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updated: 8/14/2014 8:54 PM

Jackson breaks Cubs' quality-start streak

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  • Cubs starter Edwin Jackson delivers a pitch during Thursday's first inning at Wrigley Field.

      Cubs starter Edwin Jackson delivers a pitch during Thursday's first inning at Wrigley Field.
    Associated Press

  • The Milwaukee Brewers' Lyle Overbay celebrates Thursday with teammates  after scoring on a Elian Herrera triple during the fourth inning at Wrigley Field.

      The Milwaukee Brewers' Lyle Overbay celebrates Thursday with teammates after scoring on a Elian Herrera triple during the fourth inning at Wrigley Field.
    Associated Press

  • Cubs slugger Javier Baez reacts to striking out during Thursday's fourth inning at Wrigley Field.

      Cubs slugger Javier Baez reacts to striking out during Thursday's fourth inning at Wrigley Field.
    Associated Press

 
 

Back to reality.

After getting 7 straight quality starts, the Cubs trotted Edwin Jackson out to the mound Thursday against the Milwaukee Brewers.

Jackson had 1 of those quality starts in the run of 7, but it was back to the pitcher Cubs fans have come to know all too well during a 6-2 loss to the Milwaukee Brewers before 38,157 on an unseasonably cool day at Wrigley Field.

It just hasn't happened for Jackson in his nearly two years with the Cubs, and Thursday's performance was emblematic of his entire stay so far.

He lasted just 4⅔ innings and gave up 7 hits and 5 runs as his record fell to 6-13 with a league-worst (among qualifiers) 5.74 ERA.

Jackson lost a National League-high 18 games last year with an ERA of 4.98.

"I feel like I was way too mechanical, thinking about a lot of things than I should have been instead of keeping the ball down in the zone and throwing strikes," he said. "I never felt like I got into a rhythm. I felt like I was here and there. I never found that happy medium, either. I was too low or too high."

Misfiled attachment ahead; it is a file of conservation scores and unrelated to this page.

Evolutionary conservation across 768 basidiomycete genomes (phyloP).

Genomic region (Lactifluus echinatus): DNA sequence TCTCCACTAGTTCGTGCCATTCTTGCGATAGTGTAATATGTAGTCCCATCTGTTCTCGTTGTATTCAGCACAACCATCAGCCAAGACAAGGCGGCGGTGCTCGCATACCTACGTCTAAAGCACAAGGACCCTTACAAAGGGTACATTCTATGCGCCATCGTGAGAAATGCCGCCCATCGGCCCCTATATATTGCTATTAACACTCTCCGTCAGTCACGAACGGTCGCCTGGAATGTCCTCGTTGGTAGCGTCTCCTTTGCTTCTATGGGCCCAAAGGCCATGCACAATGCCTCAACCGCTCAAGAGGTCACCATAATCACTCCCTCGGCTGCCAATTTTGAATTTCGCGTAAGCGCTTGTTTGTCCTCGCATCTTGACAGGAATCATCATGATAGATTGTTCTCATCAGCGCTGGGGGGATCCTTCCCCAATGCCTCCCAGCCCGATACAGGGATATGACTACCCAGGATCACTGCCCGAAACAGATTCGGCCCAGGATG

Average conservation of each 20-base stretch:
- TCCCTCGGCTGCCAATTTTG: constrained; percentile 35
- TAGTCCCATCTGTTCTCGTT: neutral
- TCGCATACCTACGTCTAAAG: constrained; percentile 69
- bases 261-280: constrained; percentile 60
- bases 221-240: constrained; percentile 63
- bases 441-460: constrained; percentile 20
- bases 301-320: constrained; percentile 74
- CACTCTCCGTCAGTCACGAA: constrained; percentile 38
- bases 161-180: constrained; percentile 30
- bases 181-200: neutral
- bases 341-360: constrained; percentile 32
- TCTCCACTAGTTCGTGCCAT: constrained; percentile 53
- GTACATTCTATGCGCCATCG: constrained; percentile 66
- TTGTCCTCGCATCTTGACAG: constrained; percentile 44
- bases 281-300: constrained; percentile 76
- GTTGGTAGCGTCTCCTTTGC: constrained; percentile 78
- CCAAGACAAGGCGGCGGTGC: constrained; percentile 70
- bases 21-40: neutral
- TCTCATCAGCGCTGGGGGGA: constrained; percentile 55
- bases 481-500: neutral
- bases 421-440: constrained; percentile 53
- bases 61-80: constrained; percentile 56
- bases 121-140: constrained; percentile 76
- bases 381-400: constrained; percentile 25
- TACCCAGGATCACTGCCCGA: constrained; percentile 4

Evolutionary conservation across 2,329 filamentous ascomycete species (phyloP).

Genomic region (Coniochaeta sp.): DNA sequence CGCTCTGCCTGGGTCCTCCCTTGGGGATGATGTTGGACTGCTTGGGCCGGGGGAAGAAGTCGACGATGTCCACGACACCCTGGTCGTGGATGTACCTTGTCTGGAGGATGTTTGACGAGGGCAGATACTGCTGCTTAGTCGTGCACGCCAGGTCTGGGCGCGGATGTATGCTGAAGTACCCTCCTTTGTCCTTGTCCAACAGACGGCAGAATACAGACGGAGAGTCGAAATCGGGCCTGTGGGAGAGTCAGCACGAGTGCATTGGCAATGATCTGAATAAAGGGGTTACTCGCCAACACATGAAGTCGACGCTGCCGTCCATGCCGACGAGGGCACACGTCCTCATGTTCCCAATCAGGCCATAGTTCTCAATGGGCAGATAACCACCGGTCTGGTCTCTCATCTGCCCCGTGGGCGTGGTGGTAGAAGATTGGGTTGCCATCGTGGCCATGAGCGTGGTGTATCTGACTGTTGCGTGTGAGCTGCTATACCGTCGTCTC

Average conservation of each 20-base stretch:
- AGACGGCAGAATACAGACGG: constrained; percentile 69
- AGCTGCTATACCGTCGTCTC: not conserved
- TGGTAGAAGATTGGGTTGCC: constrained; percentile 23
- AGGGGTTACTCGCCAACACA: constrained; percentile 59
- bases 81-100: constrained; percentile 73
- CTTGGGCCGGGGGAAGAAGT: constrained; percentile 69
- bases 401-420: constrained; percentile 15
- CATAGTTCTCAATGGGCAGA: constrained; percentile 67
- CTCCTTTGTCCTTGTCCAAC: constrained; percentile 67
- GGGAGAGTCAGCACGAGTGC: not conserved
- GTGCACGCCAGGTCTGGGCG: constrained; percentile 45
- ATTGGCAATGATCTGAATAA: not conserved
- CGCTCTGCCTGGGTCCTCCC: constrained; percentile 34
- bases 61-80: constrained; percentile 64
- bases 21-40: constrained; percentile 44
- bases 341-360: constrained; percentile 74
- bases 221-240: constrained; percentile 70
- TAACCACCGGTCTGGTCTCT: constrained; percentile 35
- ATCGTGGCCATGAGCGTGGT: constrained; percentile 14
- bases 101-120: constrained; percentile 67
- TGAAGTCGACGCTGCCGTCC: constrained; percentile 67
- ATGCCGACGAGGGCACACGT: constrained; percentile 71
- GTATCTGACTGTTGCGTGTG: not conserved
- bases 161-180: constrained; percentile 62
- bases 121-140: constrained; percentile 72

Jackson presented a stark contrast in approaches from the previous two Cubs pitchers. Rookie Kyle Hendricks and lefty Tsuyoshi Wada each worked quickly in their victories over the Brewers.

It seems Jackson might have picked up on their examples, but at nearly 31 years old, he's pretty much set in his ways, and stepping up the pace isn't likely to happen even though his manager might like to see that.

"I think a lot of things we see, quite frankly that we talk about a lot, is his tempo, to see if we can get him on the hill a little quicker," said Rick Renteria, who added there are no plans to bump Jackson out of the rotation. "See if he can speed up that process. I imagine if I have to look back at all of his starts through his whole career, he's kind of been a slower tempo-type guy.

"We all know if you have a guy that has a quicker pace, a little quicker tempo, the whole game seems to flow a little bit better. But at the same token, if you know that's the type of guy you have, if you're on the defensive side of it, whatever the case might be, you still have to stay on your toes."

On the offensive side of it, the Cubs didn't do much with Brewers starting pitcher Mike Fiers, who struck out a career-high 14.

In the seven games on this homestand, against Milwaukee and Tampa Bay, Cubs batters struck out a whopping 77 times while walking just seven. Rookie Javier Baez fanned four times to lead the way Thursday, and three other Cubs struck out twice each.

Renteria, however, dug in his heels on this issue when asked if he was alarmed.

"No," he said. "I think what you're looking at is -- I would have to go back and tally all the Ks to see who has sustained them and evaluate in those particular at-bats what it was or what might have been the process or the approach at that particular time for certain individuals.

"Today you have to tip your cap to a guy (Fiers) who had great angle, great deception. It seemed like he was commanding everything he had today. He struck out 14 today, correct? OK. So I tip my cap to him because he's getting paid to do what he did to us, too. In terms of the totality of the strikeouts through the homestand, some of them might be just more linked to approaches. So those are things we'll continue to work on.

"Alarming? No. They're just little signals things we have to work on."

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